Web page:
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Colonel William Preston Johnston, The Life of General Albert Sidney Johnston : His Service in the Armies of the United States, the Republic of Texas, and the Confederate States. 3 1 Browse Search
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t he had any idea that he was suspected, or that any one was sent to relieve him-says that he has heard that Johnston has been talking, very openly, secession doctrines in San Francisco. The thing is all up. His resignation is accepted, and the feeling is so strong against those who have abandoned the country, that it would be utterly useless to say a word. General Johnston's resignation was accepted on the 6th of May, to take effect on the 3d instant. From his sister-in-law, Mrs. Eliza Gilpin, already mentioned as the widow of his brother, Josiah Stoddard Johnston, he received a letter, dated at Philadelphia, April 15th, breathing the excited feeling of devotion to the Union just then newly aroused by the fall of Fort Sumter. The following extract, however, contains all that is essential to this memoir: My very dear brother: The newspaper account of your having been superseded in your command, and without any reasons having been assigned for it, has given me much anxi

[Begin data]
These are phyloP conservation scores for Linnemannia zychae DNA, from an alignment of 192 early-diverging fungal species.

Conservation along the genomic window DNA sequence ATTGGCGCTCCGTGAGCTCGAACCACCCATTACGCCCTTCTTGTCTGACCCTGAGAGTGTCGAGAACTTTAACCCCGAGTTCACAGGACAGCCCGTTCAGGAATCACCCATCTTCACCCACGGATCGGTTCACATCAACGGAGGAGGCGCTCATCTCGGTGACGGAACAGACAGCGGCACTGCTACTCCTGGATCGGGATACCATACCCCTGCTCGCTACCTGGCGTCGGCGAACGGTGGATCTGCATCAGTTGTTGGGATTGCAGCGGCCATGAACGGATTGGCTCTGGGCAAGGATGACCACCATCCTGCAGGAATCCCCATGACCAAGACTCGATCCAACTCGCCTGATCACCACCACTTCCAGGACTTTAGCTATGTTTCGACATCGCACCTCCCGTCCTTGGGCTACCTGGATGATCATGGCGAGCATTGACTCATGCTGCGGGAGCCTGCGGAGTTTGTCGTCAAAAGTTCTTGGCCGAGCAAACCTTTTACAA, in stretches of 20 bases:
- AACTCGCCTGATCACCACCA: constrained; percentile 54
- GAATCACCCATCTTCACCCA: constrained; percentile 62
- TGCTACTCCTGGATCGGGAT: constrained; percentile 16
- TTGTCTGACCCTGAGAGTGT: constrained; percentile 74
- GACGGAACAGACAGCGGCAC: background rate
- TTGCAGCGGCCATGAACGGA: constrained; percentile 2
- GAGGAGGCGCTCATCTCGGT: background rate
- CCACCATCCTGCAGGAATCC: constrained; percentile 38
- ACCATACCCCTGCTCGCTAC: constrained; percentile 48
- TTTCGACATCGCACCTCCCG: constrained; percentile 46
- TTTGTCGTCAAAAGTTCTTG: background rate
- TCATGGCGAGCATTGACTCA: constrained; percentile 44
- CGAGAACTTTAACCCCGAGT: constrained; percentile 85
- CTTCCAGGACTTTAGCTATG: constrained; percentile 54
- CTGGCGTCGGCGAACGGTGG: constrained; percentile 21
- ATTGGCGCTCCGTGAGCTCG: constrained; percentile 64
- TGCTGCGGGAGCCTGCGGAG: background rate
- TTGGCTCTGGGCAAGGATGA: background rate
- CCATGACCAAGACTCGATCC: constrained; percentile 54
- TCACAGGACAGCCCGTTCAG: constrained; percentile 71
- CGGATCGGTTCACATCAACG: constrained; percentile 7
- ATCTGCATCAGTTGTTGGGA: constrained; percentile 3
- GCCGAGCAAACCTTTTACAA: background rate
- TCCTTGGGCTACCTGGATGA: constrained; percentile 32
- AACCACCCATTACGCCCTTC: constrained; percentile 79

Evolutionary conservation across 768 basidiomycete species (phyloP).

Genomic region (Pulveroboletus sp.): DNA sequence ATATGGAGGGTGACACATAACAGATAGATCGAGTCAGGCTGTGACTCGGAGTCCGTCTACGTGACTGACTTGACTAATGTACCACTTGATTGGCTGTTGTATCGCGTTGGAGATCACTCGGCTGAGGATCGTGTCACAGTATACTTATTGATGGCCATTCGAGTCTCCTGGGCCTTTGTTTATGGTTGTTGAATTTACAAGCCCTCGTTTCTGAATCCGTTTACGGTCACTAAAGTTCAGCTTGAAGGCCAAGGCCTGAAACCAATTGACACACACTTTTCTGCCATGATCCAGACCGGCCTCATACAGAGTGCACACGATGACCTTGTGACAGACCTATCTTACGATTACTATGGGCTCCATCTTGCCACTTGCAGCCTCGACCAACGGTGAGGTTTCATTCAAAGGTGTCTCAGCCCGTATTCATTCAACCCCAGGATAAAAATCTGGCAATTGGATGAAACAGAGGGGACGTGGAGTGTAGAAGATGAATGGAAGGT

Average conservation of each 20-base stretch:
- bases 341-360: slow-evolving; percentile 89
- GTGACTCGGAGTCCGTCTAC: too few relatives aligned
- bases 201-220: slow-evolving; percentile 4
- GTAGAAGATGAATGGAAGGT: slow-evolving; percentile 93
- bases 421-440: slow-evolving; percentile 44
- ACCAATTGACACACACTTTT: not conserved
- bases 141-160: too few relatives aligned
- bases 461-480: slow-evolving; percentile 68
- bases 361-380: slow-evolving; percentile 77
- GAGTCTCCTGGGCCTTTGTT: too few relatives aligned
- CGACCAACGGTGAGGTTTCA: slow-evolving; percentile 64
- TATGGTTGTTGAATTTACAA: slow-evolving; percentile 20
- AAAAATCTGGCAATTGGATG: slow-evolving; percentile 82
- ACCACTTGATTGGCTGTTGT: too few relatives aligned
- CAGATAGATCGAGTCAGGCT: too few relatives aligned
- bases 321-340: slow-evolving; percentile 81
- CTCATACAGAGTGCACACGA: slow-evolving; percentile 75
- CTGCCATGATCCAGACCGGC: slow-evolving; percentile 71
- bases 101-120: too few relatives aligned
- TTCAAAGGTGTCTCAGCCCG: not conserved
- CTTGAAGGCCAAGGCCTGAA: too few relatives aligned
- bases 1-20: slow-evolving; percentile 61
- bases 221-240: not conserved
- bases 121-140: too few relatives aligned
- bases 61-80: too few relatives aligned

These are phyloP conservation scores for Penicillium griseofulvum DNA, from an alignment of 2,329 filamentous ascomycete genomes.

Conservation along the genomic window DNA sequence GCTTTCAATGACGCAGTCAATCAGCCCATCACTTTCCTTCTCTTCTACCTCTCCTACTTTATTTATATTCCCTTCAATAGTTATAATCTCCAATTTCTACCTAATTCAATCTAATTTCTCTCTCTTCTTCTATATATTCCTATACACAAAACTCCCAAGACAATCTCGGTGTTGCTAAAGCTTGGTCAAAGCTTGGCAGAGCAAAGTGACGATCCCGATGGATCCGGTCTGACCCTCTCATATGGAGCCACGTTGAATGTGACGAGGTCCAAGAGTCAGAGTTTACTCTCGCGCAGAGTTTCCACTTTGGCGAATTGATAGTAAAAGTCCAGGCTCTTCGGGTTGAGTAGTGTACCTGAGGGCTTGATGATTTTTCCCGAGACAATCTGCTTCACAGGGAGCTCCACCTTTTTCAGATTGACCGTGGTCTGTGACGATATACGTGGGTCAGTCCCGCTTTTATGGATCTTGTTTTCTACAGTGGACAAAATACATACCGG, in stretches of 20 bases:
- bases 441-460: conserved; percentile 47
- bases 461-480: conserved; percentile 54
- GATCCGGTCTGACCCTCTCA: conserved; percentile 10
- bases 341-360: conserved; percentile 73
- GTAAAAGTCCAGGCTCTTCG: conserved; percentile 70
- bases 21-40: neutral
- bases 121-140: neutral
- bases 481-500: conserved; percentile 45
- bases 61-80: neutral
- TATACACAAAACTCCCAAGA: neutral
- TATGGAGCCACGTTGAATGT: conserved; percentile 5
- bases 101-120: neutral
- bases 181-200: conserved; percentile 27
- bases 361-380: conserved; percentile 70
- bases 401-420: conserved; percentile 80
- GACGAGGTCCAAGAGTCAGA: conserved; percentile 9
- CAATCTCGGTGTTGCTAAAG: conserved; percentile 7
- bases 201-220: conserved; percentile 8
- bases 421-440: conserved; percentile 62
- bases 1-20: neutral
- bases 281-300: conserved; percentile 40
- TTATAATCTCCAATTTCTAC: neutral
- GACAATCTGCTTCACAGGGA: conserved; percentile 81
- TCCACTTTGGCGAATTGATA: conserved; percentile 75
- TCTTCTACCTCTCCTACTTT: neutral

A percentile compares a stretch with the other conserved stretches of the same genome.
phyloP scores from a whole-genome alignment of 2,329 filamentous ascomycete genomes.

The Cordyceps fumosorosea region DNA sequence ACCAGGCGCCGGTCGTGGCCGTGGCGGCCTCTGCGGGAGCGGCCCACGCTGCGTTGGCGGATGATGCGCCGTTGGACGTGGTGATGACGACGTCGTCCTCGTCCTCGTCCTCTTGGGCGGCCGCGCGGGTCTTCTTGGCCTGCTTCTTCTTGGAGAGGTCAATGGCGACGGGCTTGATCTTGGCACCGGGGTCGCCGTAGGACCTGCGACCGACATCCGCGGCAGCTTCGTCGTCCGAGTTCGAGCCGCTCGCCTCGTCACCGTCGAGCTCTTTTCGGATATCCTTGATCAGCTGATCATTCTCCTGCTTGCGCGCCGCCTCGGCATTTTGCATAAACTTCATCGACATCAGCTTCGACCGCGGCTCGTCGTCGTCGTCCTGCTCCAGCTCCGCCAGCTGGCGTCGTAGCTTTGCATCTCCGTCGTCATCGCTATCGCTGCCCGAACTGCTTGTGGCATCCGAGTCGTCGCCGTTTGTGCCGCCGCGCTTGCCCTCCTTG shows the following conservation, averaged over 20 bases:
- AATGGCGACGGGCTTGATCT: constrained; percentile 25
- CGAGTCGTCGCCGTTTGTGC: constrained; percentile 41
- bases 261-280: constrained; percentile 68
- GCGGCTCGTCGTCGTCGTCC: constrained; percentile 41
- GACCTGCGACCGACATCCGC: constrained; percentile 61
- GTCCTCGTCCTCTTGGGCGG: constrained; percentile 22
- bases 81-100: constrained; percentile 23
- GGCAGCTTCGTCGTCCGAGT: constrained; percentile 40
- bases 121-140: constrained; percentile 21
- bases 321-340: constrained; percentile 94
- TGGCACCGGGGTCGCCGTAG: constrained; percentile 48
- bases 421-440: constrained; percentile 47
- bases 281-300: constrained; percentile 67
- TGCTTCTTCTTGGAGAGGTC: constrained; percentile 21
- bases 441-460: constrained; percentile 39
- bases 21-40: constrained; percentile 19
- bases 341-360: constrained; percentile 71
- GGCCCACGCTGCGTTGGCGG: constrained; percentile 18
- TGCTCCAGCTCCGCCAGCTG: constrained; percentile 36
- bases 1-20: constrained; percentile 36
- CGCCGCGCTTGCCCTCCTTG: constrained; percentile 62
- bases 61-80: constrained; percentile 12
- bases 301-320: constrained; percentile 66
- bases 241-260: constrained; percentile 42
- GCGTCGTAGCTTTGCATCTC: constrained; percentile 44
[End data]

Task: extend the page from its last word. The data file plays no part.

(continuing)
on accepted. impending War. a dread alternative. cherished Gift. surveillance and escape. on the road. the desert. the Comet. Tucson. the Pimos Indians, anecdote. Federal troops. running the gantlet. an Indian massacre. the Rio Grande. anecdote. escape of Moore and Lord. Lynde's surrender. through Texas. anecdotes. the journey summed up. A nation's suspense and joy. Arrival at Richmond. General Johnston remained at Los Angeles from May 2d to June 16th. His letter to Mrs. Gilpin, already given (page 273), reveals in some measure his feelings at this time. The Administration, which thought the personal indignity put upon him atoned for by an offer of promotion, and the crooked policy of discrediting an upright soldier an act merely political, left his reputation to this late vindication. The arbitrary delay, without cause or explanation, in accepting his resignation, as if to embarrass his action, evidently aroused General Johnston's indignation. The acceptance